Essay, Pages 10 (2459 words)
Sexual education is a subject that is taken far too lightly in our school system and homes. Students and their peers should be educated about all the advantages as well as the disadvantages of sexual intercourse. Giving students a better understanding of sexual consent, teen pregnancy, STI’s and how they can affect their physical health, psychological health, and some cases spiritual health. If sexual education was taking more seriously there would be a decrease in issues such as teen pregnancy, sexual assault, and the widespread of Sexually Transmitted Infections.
A deeper understanding toward consent would be developed after being taught about sex simply because students would learn to respect the “sacred” action of sex itself as well as develop self-respect. Using various online sources and peer to peer information we can stress the need for better and more efficient sexual education programs in our school systems and to stress the need for parents to be more involved in their child’s sexual relationships at home as well.
The Truth of Sex
Sex is a word that means many different things to people across America and even the world. The word sex also initiates a series of questions. One of the major questions about sex that does arise is, should sex education be taught to children at a very young age? The answer to this conflicting question is yes. If schools’ taught sex to children starting at the age of seven, it could highly change the way that sex is having a negative impact on our world.
Kids need to know that having sex is wrong. If kids were more aware, it could reduce the number of teens getting pregnant in the modern age. It would create more teens and adults with better morals. If children knew more about the dangers of sex at a younger age, it could improve society in a positive way.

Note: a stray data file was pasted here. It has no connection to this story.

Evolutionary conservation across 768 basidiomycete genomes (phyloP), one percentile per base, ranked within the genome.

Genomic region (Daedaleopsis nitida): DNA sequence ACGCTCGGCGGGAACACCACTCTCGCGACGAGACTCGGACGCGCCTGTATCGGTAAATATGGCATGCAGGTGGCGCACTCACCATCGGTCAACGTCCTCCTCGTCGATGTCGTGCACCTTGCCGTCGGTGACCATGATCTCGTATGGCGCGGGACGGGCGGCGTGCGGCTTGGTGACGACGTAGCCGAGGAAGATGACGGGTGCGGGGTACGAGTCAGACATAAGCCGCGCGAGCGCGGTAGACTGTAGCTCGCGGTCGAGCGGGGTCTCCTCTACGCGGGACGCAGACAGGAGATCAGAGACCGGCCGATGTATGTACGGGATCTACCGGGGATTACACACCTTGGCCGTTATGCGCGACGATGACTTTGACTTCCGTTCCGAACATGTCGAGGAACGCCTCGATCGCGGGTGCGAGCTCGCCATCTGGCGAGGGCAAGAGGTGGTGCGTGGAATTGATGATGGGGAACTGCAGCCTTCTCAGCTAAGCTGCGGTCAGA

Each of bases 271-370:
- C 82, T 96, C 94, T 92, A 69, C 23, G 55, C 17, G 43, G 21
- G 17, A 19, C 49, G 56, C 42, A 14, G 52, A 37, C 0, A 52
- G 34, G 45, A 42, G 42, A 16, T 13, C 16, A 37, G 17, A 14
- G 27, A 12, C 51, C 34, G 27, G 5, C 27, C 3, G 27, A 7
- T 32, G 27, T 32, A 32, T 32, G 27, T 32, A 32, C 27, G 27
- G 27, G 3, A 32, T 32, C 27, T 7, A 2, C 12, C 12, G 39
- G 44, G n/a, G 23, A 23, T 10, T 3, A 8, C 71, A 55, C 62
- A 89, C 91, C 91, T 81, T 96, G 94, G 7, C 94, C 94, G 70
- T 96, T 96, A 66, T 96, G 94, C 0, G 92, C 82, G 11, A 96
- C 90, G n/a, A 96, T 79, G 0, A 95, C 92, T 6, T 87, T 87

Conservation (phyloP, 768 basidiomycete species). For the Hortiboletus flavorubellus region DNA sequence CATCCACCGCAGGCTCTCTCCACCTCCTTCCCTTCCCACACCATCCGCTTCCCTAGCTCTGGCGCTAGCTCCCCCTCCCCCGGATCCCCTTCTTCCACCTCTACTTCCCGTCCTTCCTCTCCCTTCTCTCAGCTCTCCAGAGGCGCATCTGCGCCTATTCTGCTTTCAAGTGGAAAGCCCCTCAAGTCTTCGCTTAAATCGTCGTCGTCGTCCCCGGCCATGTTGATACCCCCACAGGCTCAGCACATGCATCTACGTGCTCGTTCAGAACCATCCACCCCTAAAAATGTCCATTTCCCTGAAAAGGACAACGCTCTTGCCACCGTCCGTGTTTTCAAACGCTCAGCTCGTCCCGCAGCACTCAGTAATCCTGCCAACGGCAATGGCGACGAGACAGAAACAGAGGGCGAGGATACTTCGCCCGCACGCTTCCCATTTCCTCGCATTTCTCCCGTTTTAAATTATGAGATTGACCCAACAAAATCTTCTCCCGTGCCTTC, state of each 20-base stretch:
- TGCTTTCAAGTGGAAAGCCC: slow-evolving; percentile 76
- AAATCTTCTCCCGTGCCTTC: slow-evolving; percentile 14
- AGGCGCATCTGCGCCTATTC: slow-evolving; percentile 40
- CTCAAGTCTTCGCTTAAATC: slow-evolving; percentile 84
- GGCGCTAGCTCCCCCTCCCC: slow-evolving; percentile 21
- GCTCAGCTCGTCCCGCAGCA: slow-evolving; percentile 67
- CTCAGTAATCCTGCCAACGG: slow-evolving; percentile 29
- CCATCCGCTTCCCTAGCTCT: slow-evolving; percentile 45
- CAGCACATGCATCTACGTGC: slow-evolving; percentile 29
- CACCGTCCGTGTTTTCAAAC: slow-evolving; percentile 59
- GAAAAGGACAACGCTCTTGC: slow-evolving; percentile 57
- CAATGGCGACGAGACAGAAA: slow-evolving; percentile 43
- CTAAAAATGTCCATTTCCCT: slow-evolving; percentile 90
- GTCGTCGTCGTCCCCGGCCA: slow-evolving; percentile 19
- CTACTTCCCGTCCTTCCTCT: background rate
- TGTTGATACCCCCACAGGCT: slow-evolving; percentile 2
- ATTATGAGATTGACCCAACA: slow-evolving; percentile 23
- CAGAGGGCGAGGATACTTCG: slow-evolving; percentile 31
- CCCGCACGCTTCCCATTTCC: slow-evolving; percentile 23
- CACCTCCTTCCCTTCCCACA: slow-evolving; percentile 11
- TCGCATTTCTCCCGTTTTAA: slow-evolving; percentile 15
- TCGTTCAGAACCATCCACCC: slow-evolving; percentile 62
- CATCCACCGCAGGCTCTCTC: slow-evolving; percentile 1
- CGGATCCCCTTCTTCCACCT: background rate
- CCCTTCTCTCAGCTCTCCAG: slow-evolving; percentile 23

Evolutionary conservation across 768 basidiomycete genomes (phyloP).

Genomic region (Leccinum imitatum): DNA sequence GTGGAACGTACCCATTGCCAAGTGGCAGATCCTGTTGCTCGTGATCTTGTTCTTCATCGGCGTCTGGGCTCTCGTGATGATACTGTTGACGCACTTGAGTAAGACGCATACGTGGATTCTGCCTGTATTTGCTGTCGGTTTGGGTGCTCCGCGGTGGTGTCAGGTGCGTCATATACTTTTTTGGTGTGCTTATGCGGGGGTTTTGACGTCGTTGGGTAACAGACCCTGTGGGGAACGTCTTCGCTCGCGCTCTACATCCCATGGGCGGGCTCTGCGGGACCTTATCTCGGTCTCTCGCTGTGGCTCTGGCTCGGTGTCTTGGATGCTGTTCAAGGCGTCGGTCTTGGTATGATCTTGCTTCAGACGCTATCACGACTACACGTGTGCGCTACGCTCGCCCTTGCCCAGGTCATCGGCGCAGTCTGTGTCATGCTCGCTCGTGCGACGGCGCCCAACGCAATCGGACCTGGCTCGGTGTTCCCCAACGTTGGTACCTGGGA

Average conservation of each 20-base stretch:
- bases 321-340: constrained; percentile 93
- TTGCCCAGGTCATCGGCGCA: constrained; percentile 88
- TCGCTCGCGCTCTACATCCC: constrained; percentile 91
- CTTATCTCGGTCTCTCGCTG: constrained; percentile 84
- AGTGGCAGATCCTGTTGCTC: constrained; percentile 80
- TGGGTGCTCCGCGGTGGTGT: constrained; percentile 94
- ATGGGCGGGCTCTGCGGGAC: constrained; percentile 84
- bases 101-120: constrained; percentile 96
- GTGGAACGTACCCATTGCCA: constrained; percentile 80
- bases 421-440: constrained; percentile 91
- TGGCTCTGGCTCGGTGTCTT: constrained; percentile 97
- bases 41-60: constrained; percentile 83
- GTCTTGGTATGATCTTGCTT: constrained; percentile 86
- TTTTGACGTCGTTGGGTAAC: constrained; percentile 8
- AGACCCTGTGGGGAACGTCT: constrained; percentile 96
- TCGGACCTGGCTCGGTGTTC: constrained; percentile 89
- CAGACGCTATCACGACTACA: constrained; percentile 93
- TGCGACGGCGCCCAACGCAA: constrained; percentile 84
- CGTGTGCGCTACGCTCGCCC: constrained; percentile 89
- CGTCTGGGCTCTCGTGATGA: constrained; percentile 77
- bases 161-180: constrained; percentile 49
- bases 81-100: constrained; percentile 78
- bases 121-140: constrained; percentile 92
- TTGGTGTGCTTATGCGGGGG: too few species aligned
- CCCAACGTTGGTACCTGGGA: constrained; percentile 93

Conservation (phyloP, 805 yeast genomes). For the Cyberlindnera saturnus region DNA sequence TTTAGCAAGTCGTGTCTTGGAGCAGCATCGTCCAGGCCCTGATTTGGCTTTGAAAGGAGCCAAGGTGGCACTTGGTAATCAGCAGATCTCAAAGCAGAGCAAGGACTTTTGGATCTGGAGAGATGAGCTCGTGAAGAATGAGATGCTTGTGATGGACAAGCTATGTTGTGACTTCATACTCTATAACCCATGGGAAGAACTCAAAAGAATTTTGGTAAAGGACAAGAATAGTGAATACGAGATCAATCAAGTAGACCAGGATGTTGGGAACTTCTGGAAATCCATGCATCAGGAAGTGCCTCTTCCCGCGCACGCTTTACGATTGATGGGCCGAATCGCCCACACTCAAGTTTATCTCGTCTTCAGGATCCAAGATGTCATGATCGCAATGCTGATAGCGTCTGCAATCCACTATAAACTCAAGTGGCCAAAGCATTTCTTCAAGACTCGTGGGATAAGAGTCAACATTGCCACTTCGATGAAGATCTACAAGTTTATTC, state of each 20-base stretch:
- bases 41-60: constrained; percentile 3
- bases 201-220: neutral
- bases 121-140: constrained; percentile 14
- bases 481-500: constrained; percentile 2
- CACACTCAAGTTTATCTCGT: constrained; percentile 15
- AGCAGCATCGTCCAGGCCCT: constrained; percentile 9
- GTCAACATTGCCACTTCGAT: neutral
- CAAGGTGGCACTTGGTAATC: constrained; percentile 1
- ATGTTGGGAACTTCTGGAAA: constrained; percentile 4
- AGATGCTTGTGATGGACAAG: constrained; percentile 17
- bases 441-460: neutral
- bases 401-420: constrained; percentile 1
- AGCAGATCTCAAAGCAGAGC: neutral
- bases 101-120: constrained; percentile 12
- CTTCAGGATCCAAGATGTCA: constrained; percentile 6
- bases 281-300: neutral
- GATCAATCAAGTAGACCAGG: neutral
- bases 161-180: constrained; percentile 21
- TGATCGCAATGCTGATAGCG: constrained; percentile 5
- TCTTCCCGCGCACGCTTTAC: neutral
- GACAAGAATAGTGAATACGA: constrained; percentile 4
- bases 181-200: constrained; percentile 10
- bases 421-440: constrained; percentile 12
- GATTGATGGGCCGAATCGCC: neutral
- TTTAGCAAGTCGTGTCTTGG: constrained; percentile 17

The Power of Sex
Sex targets a large group of young people and usually starts being put into action with teenagers. 20 percent of teenagers admit that they would still have sex, even if contraceptives were no longer made available to them. Some schools teach abstinence-only programs. An example of this is Bristol Palin, the daughter of the Alaskan governor and the 2008 Republican vice-presidential candidate. Bristol recently went through her own teenage pregnancy. Bristol was put through an abstinence-only program, and she stated that the programs were limited in their effectiveness at preventing teen pregnancy. Other than that, only one-third of adults surveyed support abstinence-only educations, while half oppose the abstinence-only approach. That is why the United States needs to address this problem at a younger age and use a more effective method. In the new 2010, Government curriculum children will now be being taught sex education at the age of seven. Teachers would show boys and girls how they are different from one another. Kids would be shown what reproduction is about. Although this could be a good thing, a strong and difficult opposing question arises; will this encourage children to have sex at an even younger age?